Sunday, May 21, 2017

Downtown Gettysburg

Since I live in Maryland, I'm pretty close to some places in southern Pennsylvania, such as Gettysburg.  I recently drove up there, not to visit the battlefield, as I have done in the past, but to check out the center of town, including this statue of Abraham Lincoln and a modern citizen.

Saturday, May 20, 2017

Music Break

I'd say it's time for full-size Music Break.  Here are a few songs that I'd regard as being not all that known.  I didn't know about this first one until recently.  Tom Fogerty's Joyful Resurrection, from his 1974 album Zephyr National, includes contributions by his old Creedence Clearwater Revival bandmates Stu Cook (on bass and lead guitar) and Doug Clifford (on drums), along with his own rhythm guitar.  Depending on which source you consult, his brother John may have also contributed on guitar.


Friday, May 19, 2017

A Sasquatch's Dozen

Here are twelve stories in the news:

Ladies and gentleman, it's Chelsea Manning and the pronouns.

Meet the merman.  (HotAir listed this one in their "Headlines" section with the link title "Dude".  They like to use this one-word title to indicate stories that are a bit weird.  When things get really weird, they also append a question mark.)

Venezuelan Supreme Court judges don't like being sanctioned.

Poland's refusal to take refugees could lead to a referendum.

General Mattis does not relish a military solution on North Korea.

With ISIS no longer in town, booze is back in Mosul, Iraq.

God might be your co-pilot, but Allah is this guy's lawyer.

Cholera spreads rapidly in Yemen.


A man is subdued after allegedly trying to breach a passenger plane's cockpit.

Clock boy's case is dismissed.

And even Harvard agrees, media coverage of President Trump is as negative as ever.

Weiner Pleads Guilty

Anthony Weiner, the former congressman who couldn't keep his namesake body part private, has plead guilty to the charge of transferring obscene material to a 15-year-old girl, doing so across state lines.  He faces a sentence of 21 to 27 months, and will register as a sex offender.

Read more at The New York Times, NBC News, CNN, the Daily News and Fox News.

UPDATE:  Mrs. Weiner files for divorce, as reported by the New York Post.

Wednesday, May 17, 2017

Various And Sundry

Some various and sundry and sun-dried things going on out there:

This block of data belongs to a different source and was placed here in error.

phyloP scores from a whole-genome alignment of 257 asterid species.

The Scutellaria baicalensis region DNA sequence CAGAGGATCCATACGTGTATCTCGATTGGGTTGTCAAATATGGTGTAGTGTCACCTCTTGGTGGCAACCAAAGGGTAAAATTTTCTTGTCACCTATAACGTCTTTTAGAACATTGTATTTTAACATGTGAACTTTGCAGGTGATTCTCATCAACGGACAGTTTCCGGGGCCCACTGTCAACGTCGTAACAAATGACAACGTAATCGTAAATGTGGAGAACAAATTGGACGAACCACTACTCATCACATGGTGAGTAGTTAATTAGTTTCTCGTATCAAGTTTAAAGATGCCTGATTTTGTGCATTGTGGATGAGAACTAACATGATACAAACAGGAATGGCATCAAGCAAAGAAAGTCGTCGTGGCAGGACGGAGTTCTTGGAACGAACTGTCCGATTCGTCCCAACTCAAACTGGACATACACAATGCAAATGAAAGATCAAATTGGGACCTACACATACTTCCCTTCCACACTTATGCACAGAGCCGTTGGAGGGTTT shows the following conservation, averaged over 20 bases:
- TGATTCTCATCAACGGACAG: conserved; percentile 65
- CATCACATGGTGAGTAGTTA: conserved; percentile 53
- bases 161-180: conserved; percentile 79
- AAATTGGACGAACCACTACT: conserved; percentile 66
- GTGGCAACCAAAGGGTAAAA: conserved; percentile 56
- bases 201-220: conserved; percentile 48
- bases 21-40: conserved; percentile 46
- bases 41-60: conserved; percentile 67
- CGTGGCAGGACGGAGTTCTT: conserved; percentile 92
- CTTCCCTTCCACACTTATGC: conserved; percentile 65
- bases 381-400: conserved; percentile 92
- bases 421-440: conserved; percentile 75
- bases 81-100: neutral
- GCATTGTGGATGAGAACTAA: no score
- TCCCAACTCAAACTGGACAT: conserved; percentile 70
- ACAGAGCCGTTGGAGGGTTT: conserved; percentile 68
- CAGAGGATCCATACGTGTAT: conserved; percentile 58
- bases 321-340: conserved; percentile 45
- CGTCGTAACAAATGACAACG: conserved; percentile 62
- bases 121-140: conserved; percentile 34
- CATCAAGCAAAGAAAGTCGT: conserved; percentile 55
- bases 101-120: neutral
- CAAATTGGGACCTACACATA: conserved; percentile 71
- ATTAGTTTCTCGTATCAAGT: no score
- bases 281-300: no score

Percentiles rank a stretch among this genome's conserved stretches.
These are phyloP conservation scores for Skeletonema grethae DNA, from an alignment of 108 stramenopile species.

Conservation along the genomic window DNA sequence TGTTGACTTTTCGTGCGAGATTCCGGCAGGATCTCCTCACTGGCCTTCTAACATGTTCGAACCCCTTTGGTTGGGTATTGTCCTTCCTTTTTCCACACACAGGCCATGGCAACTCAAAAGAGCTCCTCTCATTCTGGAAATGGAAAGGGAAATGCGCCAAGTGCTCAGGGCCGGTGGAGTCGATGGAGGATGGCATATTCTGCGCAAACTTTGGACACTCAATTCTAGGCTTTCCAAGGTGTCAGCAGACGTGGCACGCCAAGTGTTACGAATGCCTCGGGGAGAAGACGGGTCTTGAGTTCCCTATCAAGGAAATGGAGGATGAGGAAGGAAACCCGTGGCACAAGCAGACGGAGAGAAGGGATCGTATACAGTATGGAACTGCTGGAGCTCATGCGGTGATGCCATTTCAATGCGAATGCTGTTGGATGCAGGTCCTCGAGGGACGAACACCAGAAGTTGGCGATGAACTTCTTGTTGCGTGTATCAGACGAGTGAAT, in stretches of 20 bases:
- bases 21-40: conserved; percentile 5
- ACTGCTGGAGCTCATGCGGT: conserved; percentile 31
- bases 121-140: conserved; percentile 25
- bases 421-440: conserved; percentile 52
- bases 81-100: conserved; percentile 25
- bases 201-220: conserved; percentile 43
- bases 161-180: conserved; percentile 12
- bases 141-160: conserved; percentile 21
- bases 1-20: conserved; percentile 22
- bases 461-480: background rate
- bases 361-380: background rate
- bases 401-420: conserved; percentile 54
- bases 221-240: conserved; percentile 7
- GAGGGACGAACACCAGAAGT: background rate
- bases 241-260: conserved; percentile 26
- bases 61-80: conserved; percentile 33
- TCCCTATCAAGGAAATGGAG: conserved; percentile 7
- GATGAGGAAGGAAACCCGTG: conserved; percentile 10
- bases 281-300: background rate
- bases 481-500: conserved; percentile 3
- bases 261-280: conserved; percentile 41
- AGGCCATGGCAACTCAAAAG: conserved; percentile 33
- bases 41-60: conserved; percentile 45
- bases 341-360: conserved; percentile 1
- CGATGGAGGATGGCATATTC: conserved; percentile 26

Why Scotland wants a referendum on independence.

One Trumpet calls the former FBI director "weird and vindictive".

The notorious leaker gets released.

Did another leaker pay with his life?

Planned Prevention of Parenthood (their true name, if you ask me) abandons an entire state.

Erdogan's bodyguards attack Kurds - in DC.

To this title, I say "Amen".

Senator Tillis (R-NC) collapses during a race, but is reportedly OK now.  (intermediate source)

An Afghani state-run TV station is attacked.

Putin thinks America has "political schizophrenia".

Migrant boats to be banned from Sicily during the G-7 meeting.

Es gibt keine deutsche Kultur, says the Integration Commissioner.

Austria to hold a "snap election".

In the Netherlands, a would-be terrorist is foiled by his own jammed gun.

The BBC doesn't like English versions of names.

Franklin Graham:  "Churches, get out of the Boy Scouts."

I guess it takes one to know one.

A look at one of the right's favorite tin foil hatters.

Elite opposition to Trump is becoming "dangerous fantasies".

And to finish, some real quackery is going on in DC.

UPDATE:  Here's one more.  Say "hi" to the new Assistant Secretary in the Department of Homeland Security.

Monday, May 15, 2017

Two Flags

Click on this link to see the flag of Indonesia, which is the world's largest Muslim country by population.

Click on this link to see the flag of Poland, where only 0.4% of people are not Christian (although 10.8% are "unspecified").  This would mean that in Poland, Muslims constitute but a fraction of 0.4% of the overall Polish population.  Today, unlike many European countries, Poland is not welcoming migrants from Muslim countries.  Back in 1683, the Polish king Jan Sobieski defeated the (Muslim) Turks at Vienna.

If you've clicked on both links and looked at both flags, you'll see that the flag of the world's largest Muslim country, and the flag of a country that has often defended itself against Muslims, are each upside-down from the other.  Coincidence?  Sądzę że nie.  (I think not.)

Sunday, May 14, 2017

Links For Mother's Day

Happy Mother's Day to all you mothers out there.  Here are some things your kids have been up to lately:

From FaithZette, President Trump speaks at Liberty University.

From Breitbart's Big Government, the leftwing media gets their "lighten up, Francis" moment.

From The Daily Caller, this time, there will be nyet reset.

From Twitchy, the White House gets a lot of visitors who are (gasp!) rich GOP guys.

From ABC News, U.S. Ambassador to the United Nations Nikki Haley says that Trump can "fire anyone he wants".

From The Hill, Secretary of State Rex Tillerson says he has "to earn Trump's confidence every day".

From i24 News, Israeli Prime Minister Netanyahu reaffirms his country's position that the American embassy should be moved to Jerusalem.

From the Los Angeles Times, "Spicy" returns.

From The Washington Times, Nevada Democrats seek to raise the state's minimum wage.

From Philly(dot)com, Philadelphia's Democrats get ready to vote in their primary for District Attorney.

From Sputnik News, Latvia plans to build a border fence.

From Sky News, a Chinese railroad worker prevents a suicide.  (via Fox News)

From Life News, according to NOW's president, a procedure that takes life saves lives.

From the Sunday Express, European commission President Juncker takes a swipe at Brexit.

From Russia Today, according to UK Foreign Secretary Boris Johnson, his country might be getting money from the EU instead of vice versa.